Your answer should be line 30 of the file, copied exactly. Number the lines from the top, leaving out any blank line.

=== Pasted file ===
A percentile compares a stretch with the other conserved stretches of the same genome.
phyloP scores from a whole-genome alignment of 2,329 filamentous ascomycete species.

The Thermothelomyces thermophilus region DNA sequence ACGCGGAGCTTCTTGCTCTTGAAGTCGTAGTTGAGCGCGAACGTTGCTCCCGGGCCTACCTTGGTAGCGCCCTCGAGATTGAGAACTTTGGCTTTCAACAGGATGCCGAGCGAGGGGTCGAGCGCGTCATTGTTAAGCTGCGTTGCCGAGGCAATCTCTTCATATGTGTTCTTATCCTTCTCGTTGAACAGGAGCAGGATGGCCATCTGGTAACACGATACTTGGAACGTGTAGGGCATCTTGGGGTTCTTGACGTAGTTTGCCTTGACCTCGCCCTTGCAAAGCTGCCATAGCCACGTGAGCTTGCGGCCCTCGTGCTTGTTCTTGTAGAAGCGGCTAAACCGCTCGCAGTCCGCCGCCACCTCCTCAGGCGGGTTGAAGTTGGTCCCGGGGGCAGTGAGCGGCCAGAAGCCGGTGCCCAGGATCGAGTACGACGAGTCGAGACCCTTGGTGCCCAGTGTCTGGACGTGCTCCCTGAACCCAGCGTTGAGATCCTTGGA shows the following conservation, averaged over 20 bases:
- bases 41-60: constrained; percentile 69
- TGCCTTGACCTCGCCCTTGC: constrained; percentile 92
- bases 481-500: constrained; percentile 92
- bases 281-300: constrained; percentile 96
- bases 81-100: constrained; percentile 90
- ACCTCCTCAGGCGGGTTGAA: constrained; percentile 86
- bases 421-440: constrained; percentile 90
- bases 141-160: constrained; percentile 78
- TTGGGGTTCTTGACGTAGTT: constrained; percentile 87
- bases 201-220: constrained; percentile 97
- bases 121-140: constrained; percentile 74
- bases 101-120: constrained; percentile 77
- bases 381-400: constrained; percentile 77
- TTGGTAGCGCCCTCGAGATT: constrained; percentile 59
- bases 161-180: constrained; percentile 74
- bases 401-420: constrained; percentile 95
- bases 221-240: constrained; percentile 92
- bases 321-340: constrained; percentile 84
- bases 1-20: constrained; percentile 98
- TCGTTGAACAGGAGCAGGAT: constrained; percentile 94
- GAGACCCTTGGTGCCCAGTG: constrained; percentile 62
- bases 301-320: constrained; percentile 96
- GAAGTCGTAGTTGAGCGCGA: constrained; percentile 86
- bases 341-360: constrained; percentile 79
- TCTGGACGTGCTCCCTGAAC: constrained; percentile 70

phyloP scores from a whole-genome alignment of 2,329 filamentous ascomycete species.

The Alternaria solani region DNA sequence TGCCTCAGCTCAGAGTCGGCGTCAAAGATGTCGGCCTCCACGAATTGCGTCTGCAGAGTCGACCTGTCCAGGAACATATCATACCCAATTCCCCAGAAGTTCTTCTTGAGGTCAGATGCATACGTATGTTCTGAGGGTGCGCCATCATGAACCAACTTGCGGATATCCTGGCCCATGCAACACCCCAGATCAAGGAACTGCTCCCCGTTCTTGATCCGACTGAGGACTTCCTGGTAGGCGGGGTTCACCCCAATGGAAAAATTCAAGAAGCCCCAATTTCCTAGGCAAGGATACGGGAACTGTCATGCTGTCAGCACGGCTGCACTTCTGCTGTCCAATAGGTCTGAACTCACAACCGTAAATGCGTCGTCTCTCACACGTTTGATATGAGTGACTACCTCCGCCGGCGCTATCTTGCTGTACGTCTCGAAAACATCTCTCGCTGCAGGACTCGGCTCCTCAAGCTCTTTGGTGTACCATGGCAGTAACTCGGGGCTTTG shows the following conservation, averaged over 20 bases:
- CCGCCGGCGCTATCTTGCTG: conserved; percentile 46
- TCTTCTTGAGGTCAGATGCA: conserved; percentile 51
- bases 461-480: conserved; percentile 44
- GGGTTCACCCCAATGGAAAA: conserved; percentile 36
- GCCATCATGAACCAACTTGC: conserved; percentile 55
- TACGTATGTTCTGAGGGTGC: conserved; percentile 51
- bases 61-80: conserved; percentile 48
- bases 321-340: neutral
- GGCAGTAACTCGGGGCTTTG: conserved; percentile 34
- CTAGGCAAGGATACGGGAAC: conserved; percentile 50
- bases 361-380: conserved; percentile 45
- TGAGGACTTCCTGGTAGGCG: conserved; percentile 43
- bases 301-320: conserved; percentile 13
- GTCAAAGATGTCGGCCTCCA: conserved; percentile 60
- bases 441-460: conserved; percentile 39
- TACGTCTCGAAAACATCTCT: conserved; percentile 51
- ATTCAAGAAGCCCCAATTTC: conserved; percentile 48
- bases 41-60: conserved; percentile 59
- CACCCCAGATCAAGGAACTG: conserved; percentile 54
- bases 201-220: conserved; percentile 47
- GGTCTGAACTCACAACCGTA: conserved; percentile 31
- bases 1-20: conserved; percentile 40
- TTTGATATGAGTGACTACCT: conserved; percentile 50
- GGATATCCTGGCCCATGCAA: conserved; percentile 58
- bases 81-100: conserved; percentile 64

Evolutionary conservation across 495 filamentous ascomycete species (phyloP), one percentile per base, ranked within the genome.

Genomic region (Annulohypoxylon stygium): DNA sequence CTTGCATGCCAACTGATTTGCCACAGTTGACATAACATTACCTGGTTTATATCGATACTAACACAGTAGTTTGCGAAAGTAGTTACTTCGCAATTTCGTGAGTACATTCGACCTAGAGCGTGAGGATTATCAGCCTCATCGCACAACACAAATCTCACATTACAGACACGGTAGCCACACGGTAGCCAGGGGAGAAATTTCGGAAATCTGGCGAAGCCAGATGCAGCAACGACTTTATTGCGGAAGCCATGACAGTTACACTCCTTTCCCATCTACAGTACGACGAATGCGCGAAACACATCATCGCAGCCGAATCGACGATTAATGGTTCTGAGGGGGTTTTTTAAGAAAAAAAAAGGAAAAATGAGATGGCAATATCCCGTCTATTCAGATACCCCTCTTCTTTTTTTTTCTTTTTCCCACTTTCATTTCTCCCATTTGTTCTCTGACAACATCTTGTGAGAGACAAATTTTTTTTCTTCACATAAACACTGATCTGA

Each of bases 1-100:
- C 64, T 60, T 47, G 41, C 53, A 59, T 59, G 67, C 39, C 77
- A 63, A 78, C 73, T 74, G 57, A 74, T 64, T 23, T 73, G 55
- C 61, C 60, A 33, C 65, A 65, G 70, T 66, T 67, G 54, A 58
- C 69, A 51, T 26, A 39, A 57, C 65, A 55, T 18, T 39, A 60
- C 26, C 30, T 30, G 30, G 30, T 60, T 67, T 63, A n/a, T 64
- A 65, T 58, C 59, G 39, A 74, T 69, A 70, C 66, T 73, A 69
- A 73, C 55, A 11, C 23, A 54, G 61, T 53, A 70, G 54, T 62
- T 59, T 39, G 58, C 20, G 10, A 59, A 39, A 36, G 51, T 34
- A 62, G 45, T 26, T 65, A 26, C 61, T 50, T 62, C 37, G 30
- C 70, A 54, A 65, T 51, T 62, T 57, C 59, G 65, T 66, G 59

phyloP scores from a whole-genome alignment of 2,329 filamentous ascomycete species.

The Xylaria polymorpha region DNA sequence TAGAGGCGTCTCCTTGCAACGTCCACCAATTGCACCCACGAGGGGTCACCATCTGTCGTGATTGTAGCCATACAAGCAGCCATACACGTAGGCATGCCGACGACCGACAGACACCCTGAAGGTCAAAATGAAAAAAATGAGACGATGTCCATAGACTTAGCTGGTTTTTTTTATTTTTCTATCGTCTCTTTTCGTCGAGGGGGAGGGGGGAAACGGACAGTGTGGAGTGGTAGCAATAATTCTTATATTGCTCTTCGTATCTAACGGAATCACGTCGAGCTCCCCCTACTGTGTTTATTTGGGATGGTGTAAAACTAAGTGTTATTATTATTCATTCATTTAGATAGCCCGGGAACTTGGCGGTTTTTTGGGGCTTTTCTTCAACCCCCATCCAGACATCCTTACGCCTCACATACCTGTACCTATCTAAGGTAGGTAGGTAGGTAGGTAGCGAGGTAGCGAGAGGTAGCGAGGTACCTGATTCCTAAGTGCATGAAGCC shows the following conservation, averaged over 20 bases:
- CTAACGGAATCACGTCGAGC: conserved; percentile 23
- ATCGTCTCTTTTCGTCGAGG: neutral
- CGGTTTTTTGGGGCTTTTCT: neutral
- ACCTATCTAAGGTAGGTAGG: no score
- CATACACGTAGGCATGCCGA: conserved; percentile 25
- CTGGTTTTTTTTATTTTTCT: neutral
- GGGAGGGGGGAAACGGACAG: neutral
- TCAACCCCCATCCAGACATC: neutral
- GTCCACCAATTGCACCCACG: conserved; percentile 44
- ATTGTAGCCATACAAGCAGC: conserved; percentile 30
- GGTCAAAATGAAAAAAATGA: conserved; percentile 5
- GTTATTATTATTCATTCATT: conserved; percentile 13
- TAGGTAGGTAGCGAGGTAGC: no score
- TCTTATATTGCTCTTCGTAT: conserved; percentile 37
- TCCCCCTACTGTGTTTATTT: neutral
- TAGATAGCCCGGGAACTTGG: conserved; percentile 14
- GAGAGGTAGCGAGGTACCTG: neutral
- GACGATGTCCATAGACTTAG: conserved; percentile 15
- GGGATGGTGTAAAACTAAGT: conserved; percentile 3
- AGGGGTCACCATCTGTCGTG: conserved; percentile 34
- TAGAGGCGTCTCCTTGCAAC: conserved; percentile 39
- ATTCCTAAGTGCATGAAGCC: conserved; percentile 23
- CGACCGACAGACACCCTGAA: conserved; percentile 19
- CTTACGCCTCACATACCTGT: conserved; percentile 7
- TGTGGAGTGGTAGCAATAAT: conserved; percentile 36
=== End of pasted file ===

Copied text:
The Alternaria solani region DNA sequence TGCCTCAGCTCAGAGTCGGCGTCAAAGATGTCGGCCTCCACGAATTGCGTCTGCAGAGTCGACCTGTCCAGGAACATATCATACCCAATTCCCCAGAAGTTCTTCTTGAGGTCAGATGCATACGTATGTTCTGAGGGTGCGCCATCATGAACCAACTTGCGGATATCCTGGCCCATGCAACACCCCAGATCAAGGAACTGCTCCCCGTTCTTGATCCGACTGAGGACTTCCTGGTAGGCGGGGTTCACCCCAATGGAAAAATTCAAGAAGCCCCAATTTCCTAGGCAAGGATACGGGAACTGTCATGCTGTCAGCACGGCTGCACTTCTGCTGTCCAATAGGTCTGAACTCACAACCGTAAATGCGTCGTCTCTCACACGTTTGATATGAGTGACTACCTCCGCCGGCGCTATCTTGCTGTACGTCTCGAAAACATCTCTCGCTGCAGGACTCGGCTCCTCAAGCTCTTTGGTGTACCATGGCAGTAACTCGGGGCTTTG shows the following conservation, averaged over 20 bases: